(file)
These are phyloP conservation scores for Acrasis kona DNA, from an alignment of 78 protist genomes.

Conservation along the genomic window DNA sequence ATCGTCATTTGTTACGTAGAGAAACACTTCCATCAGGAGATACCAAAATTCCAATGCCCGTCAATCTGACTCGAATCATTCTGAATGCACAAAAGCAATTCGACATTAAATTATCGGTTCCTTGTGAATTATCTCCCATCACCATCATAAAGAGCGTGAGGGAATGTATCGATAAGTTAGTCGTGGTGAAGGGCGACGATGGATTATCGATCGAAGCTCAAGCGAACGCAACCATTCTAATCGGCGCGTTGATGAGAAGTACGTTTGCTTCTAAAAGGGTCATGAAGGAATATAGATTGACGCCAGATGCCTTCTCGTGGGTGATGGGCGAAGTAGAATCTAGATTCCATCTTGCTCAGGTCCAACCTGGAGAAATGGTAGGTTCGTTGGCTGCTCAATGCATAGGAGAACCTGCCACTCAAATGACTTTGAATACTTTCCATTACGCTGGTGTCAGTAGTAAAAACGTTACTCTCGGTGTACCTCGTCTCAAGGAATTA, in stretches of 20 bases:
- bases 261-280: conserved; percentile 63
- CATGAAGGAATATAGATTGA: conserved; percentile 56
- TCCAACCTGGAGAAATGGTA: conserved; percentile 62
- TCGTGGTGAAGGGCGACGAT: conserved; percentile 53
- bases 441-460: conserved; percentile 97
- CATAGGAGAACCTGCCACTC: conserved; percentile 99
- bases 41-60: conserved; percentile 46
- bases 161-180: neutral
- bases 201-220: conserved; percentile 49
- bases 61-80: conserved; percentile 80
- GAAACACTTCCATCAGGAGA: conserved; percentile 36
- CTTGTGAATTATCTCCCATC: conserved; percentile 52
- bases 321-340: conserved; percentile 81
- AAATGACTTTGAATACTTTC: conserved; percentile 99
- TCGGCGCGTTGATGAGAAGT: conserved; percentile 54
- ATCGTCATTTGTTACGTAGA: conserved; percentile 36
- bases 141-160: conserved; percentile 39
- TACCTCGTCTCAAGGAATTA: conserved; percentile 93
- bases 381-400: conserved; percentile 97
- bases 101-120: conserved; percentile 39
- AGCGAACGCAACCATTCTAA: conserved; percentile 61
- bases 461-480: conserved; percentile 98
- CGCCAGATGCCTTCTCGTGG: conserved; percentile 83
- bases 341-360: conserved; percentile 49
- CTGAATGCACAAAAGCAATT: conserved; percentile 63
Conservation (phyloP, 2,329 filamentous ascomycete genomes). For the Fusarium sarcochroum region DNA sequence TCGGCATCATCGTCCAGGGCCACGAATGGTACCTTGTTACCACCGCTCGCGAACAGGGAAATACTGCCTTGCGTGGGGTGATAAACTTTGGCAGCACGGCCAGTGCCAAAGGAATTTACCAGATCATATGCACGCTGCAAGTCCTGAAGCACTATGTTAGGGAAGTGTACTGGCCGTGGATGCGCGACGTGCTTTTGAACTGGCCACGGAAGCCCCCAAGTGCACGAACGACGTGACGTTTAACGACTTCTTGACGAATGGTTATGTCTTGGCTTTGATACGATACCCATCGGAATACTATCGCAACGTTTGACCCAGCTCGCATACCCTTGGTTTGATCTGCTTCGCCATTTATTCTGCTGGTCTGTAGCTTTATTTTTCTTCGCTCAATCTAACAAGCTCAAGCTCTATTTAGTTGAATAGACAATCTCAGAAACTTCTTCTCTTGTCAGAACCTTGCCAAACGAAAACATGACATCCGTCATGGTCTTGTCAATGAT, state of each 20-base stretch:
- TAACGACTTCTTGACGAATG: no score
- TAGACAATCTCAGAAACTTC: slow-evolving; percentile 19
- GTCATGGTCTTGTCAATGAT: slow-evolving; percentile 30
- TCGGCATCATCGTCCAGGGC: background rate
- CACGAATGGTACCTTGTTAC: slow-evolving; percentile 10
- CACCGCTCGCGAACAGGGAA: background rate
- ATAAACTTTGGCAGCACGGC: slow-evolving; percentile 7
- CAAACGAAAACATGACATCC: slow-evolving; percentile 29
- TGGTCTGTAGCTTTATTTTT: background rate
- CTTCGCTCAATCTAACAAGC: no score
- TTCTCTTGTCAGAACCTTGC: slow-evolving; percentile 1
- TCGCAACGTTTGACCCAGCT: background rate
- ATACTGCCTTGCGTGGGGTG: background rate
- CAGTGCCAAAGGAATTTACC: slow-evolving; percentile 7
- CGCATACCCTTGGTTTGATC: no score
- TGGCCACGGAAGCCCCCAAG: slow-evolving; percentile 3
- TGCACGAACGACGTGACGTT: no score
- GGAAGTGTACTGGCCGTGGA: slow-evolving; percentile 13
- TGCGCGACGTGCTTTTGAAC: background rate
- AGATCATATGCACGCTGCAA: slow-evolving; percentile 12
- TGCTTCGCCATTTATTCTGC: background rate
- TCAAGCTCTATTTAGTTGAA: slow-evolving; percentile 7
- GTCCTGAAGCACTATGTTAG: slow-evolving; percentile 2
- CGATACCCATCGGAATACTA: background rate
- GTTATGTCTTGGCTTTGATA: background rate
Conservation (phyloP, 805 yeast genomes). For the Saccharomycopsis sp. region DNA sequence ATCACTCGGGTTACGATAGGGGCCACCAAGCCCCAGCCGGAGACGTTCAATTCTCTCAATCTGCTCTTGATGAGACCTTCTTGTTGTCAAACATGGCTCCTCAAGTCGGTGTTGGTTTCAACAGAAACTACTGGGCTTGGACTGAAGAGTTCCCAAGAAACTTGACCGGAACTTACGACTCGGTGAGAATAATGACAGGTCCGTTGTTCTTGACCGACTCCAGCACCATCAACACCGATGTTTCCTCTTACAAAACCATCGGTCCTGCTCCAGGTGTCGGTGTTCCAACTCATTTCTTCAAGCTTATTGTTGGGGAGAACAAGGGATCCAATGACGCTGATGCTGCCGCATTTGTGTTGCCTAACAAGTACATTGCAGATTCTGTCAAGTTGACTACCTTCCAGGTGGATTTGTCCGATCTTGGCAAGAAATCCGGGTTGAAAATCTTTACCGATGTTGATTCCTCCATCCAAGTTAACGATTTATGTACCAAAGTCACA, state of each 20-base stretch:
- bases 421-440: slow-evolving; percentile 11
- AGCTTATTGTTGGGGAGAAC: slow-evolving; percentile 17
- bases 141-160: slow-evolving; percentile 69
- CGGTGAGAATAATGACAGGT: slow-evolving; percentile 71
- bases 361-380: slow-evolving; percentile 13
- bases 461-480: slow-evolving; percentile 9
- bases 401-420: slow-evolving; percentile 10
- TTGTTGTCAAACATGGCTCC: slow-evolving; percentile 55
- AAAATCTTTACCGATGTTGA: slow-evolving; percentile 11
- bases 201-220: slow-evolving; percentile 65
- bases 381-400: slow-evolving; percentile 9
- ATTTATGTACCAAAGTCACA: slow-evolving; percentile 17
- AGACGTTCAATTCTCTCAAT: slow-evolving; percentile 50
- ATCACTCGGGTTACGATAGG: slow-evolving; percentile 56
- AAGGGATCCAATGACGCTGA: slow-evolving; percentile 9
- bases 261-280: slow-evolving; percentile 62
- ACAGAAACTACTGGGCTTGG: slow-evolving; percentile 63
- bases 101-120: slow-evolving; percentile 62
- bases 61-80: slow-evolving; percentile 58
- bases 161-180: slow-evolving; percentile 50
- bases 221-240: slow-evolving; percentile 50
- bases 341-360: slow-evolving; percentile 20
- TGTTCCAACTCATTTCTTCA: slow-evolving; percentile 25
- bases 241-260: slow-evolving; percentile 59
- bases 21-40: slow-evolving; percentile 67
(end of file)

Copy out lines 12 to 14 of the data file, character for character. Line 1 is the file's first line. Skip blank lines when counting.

- bases 61-80: conserved; percentile 80
- GAAACACTTCCATCAGGAGA: conserved; percentile 36
- CTTGTGAATTATCTCCCATC: conserved; percentile 52